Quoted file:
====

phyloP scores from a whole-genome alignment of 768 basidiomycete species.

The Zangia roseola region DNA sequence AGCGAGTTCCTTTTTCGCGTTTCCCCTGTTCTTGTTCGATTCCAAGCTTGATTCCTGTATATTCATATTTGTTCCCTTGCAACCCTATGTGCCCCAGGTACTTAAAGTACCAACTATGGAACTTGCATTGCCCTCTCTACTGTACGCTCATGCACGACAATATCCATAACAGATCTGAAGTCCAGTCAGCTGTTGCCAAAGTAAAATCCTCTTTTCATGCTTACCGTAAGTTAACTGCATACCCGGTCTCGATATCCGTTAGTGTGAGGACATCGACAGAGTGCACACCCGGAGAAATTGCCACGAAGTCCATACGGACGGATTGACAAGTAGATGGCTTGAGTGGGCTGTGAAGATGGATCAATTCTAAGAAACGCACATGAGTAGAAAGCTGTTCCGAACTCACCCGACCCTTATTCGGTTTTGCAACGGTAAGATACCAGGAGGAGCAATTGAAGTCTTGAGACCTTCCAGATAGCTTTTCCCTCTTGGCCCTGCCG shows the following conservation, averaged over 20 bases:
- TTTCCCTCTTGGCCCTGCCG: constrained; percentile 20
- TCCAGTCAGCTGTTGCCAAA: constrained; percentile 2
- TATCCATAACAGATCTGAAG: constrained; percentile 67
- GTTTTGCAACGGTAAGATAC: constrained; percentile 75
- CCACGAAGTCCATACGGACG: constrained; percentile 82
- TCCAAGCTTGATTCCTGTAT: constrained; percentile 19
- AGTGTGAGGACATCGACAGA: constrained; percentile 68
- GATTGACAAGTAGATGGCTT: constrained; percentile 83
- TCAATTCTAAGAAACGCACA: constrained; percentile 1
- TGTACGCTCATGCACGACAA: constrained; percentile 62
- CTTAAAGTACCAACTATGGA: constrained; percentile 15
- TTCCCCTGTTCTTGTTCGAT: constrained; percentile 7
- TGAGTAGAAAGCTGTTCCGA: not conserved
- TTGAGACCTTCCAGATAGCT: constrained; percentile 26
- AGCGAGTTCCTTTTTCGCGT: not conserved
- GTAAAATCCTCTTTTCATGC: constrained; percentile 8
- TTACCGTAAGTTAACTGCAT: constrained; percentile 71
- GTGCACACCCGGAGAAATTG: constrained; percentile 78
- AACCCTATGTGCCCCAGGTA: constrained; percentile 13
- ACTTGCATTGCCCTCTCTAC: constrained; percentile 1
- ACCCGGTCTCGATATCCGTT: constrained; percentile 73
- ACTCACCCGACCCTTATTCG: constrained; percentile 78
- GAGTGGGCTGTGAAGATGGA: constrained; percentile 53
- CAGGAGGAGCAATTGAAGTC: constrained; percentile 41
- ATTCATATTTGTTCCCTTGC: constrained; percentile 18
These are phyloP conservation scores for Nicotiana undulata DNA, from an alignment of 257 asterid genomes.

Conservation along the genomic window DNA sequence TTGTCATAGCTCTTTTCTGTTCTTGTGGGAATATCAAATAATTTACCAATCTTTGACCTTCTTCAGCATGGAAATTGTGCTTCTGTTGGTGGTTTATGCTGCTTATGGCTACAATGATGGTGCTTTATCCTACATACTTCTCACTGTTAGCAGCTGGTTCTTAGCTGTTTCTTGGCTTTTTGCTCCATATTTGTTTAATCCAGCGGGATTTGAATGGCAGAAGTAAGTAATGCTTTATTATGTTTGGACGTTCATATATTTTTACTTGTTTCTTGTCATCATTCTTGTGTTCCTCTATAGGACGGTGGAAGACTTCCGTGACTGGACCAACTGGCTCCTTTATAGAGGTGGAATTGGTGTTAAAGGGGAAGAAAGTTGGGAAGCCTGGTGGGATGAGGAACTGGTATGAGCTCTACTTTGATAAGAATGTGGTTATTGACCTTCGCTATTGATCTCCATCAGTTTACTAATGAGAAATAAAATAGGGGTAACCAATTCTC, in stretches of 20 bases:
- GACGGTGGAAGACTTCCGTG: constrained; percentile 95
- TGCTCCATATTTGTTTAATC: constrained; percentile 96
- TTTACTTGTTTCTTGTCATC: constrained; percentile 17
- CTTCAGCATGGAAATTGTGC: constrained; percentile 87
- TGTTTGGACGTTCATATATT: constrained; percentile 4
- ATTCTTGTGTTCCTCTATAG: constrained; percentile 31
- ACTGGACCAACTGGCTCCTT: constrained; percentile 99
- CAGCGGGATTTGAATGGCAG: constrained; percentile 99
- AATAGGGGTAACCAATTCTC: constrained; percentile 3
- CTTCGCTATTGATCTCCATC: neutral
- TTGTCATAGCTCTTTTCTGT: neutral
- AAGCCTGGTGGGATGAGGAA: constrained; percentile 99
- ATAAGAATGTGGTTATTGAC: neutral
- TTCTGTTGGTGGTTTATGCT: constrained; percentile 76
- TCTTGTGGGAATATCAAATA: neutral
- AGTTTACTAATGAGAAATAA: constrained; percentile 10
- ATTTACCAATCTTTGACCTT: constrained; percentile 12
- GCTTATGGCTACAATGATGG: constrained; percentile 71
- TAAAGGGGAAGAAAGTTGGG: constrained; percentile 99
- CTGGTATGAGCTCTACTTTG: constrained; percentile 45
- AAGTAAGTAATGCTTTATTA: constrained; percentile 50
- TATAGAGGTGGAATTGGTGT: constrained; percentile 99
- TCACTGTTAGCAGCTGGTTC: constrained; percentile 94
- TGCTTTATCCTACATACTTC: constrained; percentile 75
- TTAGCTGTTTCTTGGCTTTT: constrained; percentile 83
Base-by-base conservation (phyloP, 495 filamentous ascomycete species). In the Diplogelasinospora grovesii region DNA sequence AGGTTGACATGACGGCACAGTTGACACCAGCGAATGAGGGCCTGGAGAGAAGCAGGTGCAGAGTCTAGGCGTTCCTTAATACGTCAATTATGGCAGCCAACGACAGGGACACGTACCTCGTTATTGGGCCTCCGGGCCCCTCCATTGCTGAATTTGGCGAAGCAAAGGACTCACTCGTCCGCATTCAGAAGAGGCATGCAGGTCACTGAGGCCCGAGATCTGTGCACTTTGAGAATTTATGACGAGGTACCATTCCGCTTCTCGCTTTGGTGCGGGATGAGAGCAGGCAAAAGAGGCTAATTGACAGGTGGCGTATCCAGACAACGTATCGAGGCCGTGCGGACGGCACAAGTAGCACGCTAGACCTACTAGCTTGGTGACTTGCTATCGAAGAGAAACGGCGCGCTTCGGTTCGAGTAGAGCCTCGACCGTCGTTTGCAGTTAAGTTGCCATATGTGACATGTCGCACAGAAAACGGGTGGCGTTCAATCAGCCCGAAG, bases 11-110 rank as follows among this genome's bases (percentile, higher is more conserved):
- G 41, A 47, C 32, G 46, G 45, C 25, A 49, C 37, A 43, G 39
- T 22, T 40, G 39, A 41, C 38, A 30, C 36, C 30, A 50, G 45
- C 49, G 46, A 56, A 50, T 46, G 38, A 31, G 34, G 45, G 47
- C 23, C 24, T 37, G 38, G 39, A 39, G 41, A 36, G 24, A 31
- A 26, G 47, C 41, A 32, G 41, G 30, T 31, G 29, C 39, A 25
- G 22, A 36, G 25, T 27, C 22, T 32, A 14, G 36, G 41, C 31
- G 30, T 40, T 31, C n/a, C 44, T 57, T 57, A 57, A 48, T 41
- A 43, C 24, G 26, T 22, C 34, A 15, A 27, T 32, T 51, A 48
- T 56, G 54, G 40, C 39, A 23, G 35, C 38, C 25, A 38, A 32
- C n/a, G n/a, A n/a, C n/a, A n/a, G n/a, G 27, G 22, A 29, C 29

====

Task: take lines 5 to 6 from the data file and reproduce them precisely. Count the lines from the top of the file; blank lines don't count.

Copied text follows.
- TATCCATAACAGATCTGAAG: constrained; percentile 67
- GTTTTGCAACGGTAAGATAC: constrained; percentile 75